The opposition Partido Socialista Obrero Espanol (PSOE—the Socialist Party) has called for the declassification of intelligence documents, and spokesman Jesus Caldera demanded that the constitutional court investigate this “illegal war.” A parliamentary committee has already refused to call Aznar to answer questions.
Caldera, referring to the Bush and Blair inquiries, said, “The rights that US and British citizens enjoy are refused to the Spanish people.”
Jose Luis Zapatero, leader and prime ministerial candidate of the PSOE, has demanded that the PP account for “the lies” surrounding the decision to go to war.
According to El Pais, the government’s internal document argues that Spain has no responsibility to account for the failure to find weapons of mass destruction, as the Spanish government relied solely on UN suspicions. The document is quoted as saying, “The government never used as an argument any statement from any report of any secret service.”
Aznar’s office has made the UN’s authority central to his justification for supporting the war (“The resolutions of the United Nations, the national interest of Spain, and willingness to contribute to a better, more stable and safer world based on the inspectors’ reports”). And the parliamentary opposition is also using the UN as a vehicle for embracing militarism. Zapatero has raised the possibility that an incoming PSOE government could withdraw the 1,300 Spanish troops currently stationed in Iraq when their mission officially ends on June 30. He added, however, that the PSOE would agree to keeping troops in Iraq under a UN mandate.
The reasons for Aznar’s support for military action were to be found in his address to the US Congress earlier this month, when he reaffirmed his commitment to the “war against terror.” While the US government used notional links between Al Qaeda and the Iraqi regime as a pretext for war, Aznar sought to exploit it for domestic assistance in dealing with Basque separatists. Without mentioning the growing recognition that no evidence exists for any such weapons, Aznar told Congress that Spain could not “stand by and do nothing” if there was any risk of their existence, or that they could be used by terrorists.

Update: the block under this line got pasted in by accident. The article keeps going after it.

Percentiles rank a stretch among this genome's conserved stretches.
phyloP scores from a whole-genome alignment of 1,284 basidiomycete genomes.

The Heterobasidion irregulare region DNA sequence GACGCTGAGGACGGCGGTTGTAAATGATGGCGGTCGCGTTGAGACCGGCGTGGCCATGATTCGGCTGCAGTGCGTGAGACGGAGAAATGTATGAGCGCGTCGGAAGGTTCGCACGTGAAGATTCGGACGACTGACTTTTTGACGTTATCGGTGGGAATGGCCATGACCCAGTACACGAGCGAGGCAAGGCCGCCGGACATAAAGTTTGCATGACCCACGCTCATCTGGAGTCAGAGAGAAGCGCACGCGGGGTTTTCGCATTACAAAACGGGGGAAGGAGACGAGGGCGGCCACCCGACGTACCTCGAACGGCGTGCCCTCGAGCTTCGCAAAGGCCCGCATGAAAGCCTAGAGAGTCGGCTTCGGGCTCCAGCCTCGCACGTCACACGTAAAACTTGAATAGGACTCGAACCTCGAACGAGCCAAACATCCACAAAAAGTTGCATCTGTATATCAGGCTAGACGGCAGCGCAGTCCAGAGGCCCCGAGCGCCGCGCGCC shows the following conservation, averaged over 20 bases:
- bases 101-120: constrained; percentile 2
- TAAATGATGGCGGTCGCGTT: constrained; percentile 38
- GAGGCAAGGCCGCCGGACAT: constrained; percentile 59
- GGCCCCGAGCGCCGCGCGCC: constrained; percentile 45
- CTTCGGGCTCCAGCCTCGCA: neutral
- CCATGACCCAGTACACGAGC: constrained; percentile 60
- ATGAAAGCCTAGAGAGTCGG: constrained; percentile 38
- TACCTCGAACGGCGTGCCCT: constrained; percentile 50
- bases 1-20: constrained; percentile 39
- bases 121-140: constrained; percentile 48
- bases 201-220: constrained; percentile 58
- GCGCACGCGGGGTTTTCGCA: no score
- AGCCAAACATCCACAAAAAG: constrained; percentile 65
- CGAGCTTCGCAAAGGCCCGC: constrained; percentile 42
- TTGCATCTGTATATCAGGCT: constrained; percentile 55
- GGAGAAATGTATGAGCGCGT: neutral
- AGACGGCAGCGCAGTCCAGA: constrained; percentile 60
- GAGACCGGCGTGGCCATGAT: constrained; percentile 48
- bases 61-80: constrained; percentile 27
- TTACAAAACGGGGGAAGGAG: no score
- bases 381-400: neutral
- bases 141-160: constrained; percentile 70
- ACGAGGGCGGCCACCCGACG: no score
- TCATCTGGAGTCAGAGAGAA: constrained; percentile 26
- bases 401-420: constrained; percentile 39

Aznar sees a closer alliance with the US, an “Atlantic relationship” that “strengthens Europeans and Americans alike,” as the essential basis for promoting Spain’s own imperialist interests. This is what prompted the somewhat bizarre justification for supporting Bush, that Aznar could not simply abandon 350 million Spanish-speakers, 40 million of them in the US (the population of Spain itself is around 43 million) . He has won praise for having “led the resistance to French and German manoeuvres” to create a European Union bloc against the US, as the New York Post put it.
Aznar has sought to play a key role in liaising and strengthening trade links with Latin America. One of the tasks assigned to Spanish troops in Iraq has been to lead and train the Plus Ultra Brigade, composed of troops from Honduras, El Salvador, Nicaragua and the Dominican Republic.
However, there have been few concrete returns. The suggestion that the US Sixth Fleet move from Italy to Spain, which would boost the economy in the south of the country, remains tentative. Contracts for rebuilding Iraq have not come Spain’s way, as hoped. Unemployment remains the highest within the EU, and growth has been based on low wages. In a recent poll, 56 percent of Spaniards admitted to having difficulties paying their monthly bills.